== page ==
Author ORCID Identifier

Date of Award


Degree Type


Degree Name

Doctor of Philosophy (PhD)


Computer Science

First Advisor

Yubao Wu

Second Advisor

Zhipeng Cai

Third Advisor

Yingshu Li

Fourth Advisor

Yan Huang


As an increasing amount of our lives is spent interacting online through social media platforms, more and more people tend to seek out and consume social media information rather than traditional ways. The pervasive use of social media produces massive data at an unprecedented speed. It is cheap to provide information online and much faster to disseminate through social media. Large volumes of fake data are produced online for various purposes, such as financial and political gain. Social media platforms prove to be a popular venue whereby vendors can post illicit drug ads with relative ease, expansive reach, and little cost. We present two machine learning methods to detect illicit ads on Google+ and use graph theories to detect communities who post spam on social media.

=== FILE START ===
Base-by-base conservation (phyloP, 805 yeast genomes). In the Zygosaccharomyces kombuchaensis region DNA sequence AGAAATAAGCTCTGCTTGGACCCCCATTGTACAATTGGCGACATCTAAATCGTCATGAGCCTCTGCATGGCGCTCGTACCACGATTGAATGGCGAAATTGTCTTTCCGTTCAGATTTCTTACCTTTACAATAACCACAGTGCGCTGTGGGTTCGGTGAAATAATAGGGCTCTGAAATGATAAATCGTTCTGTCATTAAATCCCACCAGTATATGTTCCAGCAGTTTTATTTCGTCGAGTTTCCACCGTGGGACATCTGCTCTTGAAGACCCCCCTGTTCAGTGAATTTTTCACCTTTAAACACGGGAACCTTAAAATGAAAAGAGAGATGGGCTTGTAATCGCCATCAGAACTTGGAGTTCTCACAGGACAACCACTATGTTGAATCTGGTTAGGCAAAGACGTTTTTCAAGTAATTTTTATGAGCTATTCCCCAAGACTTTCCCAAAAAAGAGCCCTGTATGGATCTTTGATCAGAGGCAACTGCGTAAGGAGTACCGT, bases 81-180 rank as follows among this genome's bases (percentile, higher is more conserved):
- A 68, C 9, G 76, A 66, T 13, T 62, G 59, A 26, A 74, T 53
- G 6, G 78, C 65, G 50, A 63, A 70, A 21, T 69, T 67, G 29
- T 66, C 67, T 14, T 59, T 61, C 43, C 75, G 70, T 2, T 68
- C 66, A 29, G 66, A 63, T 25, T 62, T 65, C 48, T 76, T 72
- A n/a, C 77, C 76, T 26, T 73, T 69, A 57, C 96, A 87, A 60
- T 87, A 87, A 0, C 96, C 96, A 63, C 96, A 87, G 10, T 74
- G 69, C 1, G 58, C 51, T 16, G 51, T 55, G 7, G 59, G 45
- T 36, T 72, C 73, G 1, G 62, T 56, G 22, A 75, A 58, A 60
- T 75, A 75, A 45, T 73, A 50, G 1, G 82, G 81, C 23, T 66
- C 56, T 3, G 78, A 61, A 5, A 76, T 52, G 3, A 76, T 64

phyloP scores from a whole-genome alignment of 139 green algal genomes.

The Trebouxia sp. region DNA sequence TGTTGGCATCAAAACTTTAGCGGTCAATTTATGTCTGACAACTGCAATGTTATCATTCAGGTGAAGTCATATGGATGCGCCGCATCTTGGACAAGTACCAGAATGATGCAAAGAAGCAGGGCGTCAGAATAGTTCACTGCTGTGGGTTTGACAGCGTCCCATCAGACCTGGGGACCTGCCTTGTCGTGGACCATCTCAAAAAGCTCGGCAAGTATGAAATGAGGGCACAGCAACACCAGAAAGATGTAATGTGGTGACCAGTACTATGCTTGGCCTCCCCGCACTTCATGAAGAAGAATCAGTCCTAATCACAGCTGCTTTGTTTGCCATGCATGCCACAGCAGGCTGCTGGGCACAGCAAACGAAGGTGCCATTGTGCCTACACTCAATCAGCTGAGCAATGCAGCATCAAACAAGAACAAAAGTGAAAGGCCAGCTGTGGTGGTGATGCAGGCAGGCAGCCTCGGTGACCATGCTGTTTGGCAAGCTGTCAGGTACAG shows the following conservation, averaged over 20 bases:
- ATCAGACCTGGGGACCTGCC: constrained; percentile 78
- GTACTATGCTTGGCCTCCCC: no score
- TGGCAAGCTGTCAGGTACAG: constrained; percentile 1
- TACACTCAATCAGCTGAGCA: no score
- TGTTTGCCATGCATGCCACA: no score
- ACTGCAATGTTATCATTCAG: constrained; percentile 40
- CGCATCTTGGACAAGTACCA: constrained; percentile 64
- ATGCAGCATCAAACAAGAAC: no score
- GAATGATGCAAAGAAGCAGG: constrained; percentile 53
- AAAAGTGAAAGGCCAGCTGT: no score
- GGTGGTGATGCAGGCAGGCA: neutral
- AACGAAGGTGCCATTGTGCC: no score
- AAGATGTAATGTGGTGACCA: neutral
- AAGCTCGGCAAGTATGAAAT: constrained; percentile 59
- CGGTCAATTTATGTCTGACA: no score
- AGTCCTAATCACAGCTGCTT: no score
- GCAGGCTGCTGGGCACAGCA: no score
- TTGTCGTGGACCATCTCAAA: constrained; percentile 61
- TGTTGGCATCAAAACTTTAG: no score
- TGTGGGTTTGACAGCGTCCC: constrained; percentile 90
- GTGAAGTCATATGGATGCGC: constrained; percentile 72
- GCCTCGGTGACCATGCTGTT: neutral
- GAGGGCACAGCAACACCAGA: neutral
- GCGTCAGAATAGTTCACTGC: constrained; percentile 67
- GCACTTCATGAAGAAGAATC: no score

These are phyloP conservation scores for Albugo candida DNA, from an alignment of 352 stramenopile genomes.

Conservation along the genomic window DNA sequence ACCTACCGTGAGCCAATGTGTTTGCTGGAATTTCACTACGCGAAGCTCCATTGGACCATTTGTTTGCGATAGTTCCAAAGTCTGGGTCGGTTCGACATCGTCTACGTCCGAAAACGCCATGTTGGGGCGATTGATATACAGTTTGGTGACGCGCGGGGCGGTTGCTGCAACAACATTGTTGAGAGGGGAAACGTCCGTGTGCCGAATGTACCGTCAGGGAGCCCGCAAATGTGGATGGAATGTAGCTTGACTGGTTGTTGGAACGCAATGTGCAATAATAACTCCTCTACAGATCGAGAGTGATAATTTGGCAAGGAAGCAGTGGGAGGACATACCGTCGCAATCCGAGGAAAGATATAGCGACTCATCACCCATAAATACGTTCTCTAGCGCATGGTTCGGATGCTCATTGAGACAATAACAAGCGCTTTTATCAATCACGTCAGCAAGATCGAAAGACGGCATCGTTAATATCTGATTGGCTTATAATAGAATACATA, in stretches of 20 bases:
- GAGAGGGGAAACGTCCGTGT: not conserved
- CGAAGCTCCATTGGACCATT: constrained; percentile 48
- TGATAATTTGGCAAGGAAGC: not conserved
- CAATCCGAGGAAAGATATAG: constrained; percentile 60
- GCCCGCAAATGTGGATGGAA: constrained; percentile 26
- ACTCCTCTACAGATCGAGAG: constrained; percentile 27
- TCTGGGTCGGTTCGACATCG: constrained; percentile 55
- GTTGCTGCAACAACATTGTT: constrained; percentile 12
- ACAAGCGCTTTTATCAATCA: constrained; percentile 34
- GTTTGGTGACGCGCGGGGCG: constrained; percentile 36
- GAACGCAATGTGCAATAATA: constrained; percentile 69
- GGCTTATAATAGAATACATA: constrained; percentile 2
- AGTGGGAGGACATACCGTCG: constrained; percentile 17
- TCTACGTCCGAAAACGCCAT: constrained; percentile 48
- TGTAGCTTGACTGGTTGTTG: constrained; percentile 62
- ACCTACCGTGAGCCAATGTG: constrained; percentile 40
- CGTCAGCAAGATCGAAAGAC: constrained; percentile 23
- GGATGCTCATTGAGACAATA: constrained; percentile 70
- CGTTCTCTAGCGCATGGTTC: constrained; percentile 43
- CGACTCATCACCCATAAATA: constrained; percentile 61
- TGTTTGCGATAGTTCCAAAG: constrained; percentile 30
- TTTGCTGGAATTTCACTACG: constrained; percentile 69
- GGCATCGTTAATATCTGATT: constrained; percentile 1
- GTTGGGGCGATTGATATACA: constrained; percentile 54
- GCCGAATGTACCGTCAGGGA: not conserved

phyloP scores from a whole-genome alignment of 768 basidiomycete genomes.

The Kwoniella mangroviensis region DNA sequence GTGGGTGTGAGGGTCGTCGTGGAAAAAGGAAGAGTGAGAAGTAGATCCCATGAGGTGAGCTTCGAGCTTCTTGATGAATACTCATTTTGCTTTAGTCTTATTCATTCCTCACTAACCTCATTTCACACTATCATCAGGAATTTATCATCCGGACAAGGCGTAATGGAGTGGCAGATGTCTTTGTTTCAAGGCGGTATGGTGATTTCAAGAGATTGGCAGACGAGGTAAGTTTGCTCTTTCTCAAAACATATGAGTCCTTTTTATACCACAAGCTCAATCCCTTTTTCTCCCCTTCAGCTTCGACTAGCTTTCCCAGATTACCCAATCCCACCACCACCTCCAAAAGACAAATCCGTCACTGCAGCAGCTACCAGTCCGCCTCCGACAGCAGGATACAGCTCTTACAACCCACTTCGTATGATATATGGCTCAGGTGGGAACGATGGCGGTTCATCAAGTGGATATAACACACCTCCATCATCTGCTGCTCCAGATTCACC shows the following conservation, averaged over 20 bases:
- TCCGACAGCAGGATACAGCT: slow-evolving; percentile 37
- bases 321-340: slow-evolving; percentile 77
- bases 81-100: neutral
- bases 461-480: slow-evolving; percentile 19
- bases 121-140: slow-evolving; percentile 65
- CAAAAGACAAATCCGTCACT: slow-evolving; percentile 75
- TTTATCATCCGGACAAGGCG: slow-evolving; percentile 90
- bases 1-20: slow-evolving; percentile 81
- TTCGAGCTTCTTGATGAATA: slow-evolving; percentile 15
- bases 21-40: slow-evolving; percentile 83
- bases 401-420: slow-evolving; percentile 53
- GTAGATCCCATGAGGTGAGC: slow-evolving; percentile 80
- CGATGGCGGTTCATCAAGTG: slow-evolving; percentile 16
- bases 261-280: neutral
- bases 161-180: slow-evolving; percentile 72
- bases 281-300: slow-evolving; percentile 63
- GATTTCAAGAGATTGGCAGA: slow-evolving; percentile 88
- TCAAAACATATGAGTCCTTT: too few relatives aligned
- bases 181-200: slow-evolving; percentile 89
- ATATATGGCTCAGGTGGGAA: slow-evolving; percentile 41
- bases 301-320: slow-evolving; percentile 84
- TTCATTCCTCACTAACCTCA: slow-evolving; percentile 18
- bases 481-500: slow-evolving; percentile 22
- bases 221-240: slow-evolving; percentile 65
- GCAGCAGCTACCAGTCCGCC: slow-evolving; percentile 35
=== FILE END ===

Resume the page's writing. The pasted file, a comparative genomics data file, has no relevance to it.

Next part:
However, there is one significant drawback that it needs labeled data to help the classification process. The posts are too many to be tagged, making the labeling data procedure tedious and time-consuming, preventing the previous framework from effectively and efficiently. One way is to keep the user in the loop to ask users to mark the posts. Nevertheless, users' concerns about their privacy have risen sharply in recent years. Federated learning provided an alternative approach to train models without collecting users' data. There are two main problems in this structure. The first one is to what extent we can trust our users' reports. We may even have some users intentionally report regular posts. We design a weighted federated averaging framework, a system to evaluate each user's credit to detect attackers or dishonest users. The natural idea comes from finding out the poor performance returned local models through a testing procedure. Furthermore, it is a challenge for the global model to obtain good performance across different devices, say, not fair to all users. Considering that clients have similar behaviors or features, we organize the clients into groups, give each cluster a weight according to the clustering results, and select the participator across these clusters to train the global model.


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